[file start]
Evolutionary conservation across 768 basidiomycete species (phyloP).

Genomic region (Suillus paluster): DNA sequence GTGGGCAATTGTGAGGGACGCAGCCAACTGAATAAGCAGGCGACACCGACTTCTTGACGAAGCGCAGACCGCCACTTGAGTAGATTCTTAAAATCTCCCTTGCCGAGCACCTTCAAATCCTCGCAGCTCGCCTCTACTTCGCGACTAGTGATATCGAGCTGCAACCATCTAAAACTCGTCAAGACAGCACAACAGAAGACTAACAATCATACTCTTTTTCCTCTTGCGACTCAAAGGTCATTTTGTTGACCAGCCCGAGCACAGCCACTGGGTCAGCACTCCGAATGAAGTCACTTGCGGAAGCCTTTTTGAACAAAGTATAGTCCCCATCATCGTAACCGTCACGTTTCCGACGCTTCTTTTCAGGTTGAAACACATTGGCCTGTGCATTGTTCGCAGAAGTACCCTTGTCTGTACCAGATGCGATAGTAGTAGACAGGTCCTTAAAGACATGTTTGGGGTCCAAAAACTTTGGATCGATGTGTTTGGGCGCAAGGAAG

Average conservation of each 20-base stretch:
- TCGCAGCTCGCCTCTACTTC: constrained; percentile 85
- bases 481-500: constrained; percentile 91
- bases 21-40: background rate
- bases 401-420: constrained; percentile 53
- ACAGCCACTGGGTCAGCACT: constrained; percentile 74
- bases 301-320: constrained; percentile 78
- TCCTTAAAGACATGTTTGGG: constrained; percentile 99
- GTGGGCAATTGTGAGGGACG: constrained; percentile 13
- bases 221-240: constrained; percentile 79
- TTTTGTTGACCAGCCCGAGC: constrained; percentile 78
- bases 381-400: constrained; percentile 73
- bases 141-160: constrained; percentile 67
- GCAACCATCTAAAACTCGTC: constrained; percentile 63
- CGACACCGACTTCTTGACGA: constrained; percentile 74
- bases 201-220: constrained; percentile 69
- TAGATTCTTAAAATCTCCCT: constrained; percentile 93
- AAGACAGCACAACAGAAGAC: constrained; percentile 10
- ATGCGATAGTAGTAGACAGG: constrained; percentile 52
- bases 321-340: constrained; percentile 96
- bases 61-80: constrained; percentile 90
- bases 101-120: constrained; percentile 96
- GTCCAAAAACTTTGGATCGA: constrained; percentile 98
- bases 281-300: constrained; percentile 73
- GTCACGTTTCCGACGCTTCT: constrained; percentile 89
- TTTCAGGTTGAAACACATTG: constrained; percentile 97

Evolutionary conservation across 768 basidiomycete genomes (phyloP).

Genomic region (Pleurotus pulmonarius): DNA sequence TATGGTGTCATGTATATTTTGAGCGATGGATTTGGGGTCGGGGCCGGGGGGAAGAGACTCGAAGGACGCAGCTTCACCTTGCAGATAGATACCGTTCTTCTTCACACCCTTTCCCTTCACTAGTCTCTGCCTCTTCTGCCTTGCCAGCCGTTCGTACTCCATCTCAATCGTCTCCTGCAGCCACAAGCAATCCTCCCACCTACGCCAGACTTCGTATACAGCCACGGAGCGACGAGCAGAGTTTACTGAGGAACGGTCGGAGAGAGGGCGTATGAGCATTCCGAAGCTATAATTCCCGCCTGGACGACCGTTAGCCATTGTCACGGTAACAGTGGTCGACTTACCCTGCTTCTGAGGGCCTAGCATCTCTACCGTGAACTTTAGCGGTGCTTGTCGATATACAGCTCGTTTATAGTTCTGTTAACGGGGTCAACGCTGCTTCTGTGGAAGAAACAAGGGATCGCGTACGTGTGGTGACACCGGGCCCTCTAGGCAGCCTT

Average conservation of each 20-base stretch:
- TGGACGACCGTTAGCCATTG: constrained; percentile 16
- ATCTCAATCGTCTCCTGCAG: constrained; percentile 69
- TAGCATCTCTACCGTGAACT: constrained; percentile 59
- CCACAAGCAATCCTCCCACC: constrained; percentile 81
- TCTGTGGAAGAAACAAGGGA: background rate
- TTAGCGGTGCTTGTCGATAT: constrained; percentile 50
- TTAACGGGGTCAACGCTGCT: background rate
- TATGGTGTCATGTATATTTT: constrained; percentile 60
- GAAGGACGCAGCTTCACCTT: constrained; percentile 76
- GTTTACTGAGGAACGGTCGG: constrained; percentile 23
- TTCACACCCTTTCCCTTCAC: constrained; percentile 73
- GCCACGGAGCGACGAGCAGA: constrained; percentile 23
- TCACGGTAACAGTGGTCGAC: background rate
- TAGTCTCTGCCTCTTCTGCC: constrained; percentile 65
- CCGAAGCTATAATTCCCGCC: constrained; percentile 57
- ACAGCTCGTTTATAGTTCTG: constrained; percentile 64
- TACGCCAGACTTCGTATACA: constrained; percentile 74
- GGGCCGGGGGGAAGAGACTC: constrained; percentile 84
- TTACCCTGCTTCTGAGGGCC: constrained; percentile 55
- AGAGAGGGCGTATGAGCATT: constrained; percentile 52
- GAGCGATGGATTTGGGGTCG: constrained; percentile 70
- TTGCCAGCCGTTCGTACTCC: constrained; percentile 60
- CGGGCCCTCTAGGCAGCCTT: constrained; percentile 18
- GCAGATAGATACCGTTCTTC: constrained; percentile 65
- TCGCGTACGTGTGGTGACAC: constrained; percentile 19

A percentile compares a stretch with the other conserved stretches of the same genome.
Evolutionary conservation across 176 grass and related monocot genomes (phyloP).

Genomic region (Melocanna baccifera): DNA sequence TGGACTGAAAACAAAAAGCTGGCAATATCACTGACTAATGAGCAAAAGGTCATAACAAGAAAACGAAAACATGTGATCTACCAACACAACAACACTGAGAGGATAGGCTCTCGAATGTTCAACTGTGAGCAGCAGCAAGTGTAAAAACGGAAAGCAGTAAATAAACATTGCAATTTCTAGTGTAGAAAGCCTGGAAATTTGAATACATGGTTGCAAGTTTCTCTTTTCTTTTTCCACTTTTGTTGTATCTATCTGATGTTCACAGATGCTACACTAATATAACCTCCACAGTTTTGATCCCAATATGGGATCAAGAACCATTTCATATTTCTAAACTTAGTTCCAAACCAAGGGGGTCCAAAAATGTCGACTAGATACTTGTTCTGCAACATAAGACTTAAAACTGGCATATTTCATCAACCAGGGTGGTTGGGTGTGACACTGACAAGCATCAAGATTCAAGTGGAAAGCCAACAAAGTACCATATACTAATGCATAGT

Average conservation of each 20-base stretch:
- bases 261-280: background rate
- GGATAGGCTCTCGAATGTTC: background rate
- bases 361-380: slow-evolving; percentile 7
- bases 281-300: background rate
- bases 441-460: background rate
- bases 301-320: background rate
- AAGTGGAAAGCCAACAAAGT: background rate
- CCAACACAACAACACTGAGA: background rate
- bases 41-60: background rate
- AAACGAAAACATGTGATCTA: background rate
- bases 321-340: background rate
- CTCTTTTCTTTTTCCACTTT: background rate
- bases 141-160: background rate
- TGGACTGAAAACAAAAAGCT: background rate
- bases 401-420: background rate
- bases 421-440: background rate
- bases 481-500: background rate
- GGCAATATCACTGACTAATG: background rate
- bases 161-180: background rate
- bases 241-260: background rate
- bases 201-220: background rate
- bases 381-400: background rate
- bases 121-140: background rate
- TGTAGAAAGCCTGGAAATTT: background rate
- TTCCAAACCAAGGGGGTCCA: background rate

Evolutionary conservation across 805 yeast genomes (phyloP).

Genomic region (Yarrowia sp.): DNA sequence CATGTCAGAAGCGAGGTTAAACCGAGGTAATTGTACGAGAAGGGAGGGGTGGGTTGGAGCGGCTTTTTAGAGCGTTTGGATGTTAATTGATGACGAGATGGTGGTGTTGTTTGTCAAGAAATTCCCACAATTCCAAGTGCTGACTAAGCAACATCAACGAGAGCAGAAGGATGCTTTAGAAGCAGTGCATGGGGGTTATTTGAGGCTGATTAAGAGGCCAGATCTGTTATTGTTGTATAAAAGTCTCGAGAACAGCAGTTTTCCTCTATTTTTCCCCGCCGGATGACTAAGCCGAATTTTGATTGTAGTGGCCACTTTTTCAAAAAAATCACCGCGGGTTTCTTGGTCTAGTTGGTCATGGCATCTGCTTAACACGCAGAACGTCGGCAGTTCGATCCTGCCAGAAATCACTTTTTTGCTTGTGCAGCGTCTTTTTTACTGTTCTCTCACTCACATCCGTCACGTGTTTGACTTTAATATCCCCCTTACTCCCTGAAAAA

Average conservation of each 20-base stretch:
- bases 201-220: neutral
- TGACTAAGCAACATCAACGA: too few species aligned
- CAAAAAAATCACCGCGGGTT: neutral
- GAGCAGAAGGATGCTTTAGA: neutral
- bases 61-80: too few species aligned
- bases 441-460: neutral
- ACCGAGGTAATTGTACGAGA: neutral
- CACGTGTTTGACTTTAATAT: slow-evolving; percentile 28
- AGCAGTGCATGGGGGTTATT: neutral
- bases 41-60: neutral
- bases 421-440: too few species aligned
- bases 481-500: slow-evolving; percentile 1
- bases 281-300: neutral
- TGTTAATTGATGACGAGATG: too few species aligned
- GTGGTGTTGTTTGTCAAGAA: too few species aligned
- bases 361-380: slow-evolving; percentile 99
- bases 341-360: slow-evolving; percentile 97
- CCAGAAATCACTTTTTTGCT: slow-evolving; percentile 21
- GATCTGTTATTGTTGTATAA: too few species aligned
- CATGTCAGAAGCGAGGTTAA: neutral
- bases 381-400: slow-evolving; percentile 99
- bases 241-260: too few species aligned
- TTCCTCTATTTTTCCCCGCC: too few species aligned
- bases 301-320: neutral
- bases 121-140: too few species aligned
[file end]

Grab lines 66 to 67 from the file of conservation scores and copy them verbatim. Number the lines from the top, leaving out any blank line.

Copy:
- bases 301-320: background rate
- AAGTGGAAAGCCAACAAAGT: background rate